Archive for the ‘Music’ Category

Martin Skowroneck 1926-2014

May 14, 2014

© Tilman Skowroneck 2014. Last update to this post 2 July 2014.

2013-12-24 20.36.11-2

Martin Skowroneck, December 24, 2013. Photo © Jessica Skowroneck

It is my sad duty to announce that my father Martin Skowroneck, flautist and maker of harpsichords, recorders and baroque flutes, passed away this morning due to complications after heart surgery. He had been in hospital for four and a half difficult weeks. We, his nearest family, were able to say goodbye to him, and my mother was staying with him for the last two days and nights.

My mother and I would like to thank you for your overwhelming response, via various internet media, e mail, phone calls and ordinary mail. It means very much to us to know how he is remembered.

In sadness

Tilman Skowroneck

 

M. Marais Tombeau pour Mr. de Ste. Colombe

Wieland Kuijken viola da gamba, Tilman Skowroneck harpsichord. Recorded live 30 January 2005

The funeral service was on Tuesday, May 27, 2014, 12:00 at the

Kirche zu Oberneuland, Hohenkampsweg 6, 28355 Bremen

 

anton walter and the una corda shift

April 24, 2014

© Tilman Skowroneck 2014

The following text represents a snippet of authentic research, too small to warrant a printed article, but too important not to share. It is fully referenced, and may be used in a scholarly context. Please make sure to identify this blog as the source.

This short article is about a passage at the beginning of a letter dated Vien d: 5. junii 1802, from the Swedish diplomat Fredrik Samuel Silverstolpe to his superior, Jacob de la Gardie (1768-1842). De la Gardie was the Swedish envoy in Vienna between 1799 and 1801. At the time of writing, Silverstolpe was still in Vienna; among other things, he bought two fortepianos for de la Gardie. Silverstolpe’s letter is of interest because it provides some detailed information about the nature and construction of the second one of these instruments.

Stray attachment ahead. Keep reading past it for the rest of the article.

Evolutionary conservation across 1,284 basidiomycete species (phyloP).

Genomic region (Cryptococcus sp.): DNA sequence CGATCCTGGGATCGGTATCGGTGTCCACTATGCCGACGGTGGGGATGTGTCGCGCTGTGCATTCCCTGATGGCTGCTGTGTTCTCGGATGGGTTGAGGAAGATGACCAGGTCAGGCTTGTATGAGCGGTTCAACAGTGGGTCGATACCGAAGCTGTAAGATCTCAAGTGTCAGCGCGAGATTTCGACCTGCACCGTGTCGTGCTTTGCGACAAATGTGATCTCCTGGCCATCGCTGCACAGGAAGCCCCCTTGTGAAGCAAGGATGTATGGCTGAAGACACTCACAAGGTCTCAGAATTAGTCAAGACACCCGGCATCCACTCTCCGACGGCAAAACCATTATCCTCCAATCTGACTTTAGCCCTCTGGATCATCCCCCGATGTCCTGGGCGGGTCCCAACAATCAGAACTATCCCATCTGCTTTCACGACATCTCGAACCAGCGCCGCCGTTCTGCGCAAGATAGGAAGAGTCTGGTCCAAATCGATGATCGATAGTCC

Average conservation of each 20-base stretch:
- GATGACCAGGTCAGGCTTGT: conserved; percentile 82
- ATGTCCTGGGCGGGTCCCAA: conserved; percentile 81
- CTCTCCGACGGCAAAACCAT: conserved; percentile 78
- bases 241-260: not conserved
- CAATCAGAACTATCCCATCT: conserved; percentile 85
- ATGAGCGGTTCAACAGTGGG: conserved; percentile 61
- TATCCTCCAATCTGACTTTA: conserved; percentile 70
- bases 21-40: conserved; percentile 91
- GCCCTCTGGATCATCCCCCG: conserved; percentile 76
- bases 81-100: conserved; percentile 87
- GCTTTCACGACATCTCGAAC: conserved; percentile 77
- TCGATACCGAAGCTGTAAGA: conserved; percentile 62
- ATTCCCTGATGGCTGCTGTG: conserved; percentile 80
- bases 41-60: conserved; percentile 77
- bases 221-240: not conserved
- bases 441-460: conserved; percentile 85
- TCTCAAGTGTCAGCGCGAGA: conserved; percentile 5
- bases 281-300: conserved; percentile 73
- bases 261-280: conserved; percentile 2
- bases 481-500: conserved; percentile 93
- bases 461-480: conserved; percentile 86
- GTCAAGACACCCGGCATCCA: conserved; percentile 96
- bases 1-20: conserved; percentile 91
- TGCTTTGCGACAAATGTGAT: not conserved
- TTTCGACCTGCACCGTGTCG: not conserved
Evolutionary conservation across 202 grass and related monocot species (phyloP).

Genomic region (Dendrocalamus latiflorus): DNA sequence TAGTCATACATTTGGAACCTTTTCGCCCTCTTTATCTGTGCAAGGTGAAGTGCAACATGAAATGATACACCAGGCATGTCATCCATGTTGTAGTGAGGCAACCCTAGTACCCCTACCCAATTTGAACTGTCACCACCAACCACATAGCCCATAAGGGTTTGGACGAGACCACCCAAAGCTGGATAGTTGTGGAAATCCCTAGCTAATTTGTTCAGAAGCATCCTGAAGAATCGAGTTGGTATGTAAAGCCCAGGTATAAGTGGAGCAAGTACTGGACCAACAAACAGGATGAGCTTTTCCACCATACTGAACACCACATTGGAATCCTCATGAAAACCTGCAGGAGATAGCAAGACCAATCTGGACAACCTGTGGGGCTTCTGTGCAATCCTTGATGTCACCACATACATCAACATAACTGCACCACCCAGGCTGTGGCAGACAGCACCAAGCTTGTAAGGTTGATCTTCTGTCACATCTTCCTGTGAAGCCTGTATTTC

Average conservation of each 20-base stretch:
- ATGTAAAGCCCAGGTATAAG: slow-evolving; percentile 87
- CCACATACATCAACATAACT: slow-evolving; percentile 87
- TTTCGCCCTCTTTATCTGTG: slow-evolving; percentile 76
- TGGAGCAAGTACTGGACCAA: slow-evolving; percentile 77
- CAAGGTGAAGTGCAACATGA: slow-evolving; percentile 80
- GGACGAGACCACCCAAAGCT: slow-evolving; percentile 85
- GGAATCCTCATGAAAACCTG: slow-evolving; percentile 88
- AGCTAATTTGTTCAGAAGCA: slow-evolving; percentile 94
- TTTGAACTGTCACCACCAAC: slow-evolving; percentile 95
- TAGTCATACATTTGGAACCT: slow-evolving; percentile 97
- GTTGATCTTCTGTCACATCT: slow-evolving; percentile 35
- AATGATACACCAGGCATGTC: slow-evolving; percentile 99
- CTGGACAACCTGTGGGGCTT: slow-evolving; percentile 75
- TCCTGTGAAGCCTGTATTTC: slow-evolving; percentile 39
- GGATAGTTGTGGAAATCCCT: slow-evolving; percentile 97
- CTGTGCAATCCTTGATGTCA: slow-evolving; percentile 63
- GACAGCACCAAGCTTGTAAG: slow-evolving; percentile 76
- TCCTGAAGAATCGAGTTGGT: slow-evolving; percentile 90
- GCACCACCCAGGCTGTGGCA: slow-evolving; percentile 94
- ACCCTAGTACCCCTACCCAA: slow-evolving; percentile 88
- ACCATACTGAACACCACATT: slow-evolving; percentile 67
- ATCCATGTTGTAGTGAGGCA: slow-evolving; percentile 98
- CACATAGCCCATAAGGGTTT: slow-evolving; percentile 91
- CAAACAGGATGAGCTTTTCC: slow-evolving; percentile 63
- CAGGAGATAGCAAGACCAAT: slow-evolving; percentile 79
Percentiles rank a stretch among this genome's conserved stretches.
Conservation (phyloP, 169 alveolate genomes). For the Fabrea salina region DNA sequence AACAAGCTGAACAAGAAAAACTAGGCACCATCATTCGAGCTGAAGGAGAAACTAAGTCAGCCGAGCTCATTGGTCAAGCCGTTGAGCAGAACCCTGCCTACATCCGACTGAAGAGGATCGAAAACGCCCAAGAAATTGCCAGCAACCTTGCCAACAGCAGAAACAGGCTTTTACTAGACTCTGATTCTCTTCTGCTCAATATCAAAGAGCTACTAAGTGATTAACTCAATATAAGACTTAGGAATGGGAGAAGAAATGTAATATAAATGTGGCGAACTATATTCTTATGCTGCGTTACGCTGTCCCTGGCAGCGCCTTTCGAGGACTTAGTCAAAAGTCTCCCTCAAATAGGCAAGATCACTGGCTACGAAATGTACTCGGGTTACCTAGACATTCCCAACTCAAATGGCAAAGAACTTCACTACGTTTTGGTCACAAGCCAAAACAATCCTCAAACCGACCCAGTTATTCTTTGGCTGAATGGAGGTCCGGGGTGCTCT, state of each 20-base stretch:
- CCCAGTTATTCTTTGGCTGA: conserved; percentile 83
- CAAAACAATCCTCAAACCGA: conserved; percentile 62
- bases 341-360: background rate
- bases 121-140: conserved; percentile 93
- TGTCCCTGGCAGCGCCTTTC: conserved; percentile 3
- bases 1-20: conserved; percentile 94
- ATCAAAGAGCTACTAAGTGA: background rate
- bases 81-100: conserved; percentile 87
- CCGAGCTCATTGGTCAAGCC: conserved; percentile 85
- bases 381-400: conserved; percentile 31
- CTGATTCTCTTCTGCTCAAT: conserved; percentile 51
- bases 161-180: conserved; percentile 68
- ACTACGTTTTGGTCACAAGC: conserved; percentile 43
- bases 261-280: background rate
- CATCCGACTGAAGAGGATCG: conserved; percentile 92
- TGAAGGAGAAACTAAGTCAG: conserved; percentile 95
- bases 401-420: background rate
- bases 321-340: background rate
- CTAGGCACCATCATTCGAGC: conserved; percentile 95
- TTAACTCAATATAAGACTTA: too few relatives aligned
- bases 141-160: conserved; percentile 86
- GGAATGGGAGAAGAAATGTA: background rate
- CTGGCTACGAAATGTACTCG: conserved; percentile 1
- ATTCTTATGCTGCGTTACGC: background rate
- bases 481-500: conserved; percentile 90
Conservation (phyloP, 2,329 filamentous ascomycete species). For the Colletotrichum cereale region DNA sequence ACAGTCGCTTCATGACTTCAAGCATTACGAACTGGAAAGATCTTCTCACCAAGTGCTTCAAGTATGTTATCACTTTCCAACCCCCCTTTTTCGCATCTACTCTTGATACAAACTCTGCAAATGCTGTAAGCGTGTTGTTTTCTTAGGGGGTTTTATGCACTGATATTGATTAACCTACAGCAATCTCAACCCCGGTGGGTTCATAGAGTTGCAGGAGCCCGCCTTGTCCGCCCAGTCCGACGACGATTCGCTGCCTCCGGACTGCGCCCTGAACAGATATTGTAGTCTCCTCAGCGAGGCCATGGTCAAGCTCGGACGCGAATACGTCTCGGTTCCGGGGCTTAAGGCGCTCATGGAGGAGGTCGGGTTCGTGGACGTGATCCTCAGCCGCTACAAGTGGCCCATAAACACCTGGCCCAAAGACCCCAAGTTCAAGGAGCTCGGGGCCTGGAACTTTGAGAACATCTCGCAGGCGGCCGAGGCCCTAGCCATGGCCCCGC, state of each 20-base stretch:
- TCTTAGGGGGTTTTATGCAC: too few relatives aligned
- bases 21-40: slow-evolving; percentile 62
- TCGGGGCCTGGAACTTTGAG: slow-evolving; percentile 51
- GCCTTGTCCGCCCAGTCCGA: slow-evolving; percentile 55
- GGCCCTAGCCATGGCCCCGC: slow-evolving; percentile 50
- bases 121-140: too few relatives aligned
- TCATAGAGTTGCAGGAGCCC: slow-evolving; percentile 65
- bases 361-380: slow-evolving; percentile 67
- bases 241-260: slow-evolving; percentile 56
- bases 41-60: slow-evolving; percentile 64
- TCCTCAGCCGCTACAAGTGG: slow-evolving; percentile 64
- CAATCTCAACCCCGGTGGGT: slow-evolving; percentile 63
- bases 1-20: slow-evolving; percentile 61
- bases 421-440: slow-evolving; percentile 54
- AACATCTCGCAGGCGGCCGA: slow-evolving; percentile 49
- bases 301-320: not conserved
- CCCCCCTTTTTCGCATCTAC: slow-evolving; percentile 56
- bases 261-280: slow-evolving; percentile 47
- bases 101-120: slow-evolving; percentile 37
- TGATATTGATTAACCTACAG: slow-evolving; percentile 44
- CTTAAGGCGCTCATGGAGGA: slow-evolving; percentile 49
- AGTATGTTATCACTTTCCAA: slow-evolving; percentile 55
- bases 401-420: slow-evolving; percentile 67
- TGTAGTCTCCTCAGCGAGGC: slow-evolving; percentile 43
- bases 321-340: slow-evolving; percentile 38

The passage in question helps us to date the earliest known experiments in Vienna with the so-called una corda stop, or rather the keyboard shift (in this case, as we will see, it allows for striking two or three unison strings), made by Anton Walter. Because of a well known letter by Beethoven from November of the same year 1802, we have, in fact, always wondered whether Walter made pianos with the una corda in 1802. In his letter, Beethoven instructs his friend Nikolaus Zmeskall to ask Walter for an instrument with that same feature, which he, we believe, knew from an Erard grand piano that Joseph Haydn owned 1). However, the earliest surviving Walter piano with an una corda is believed to date from c. 1810, that is, full eight years later than Beethoven’s letter. Beethoven may have been mistaken about Walter’s construction, and his letter has not always been taken seriously. 2)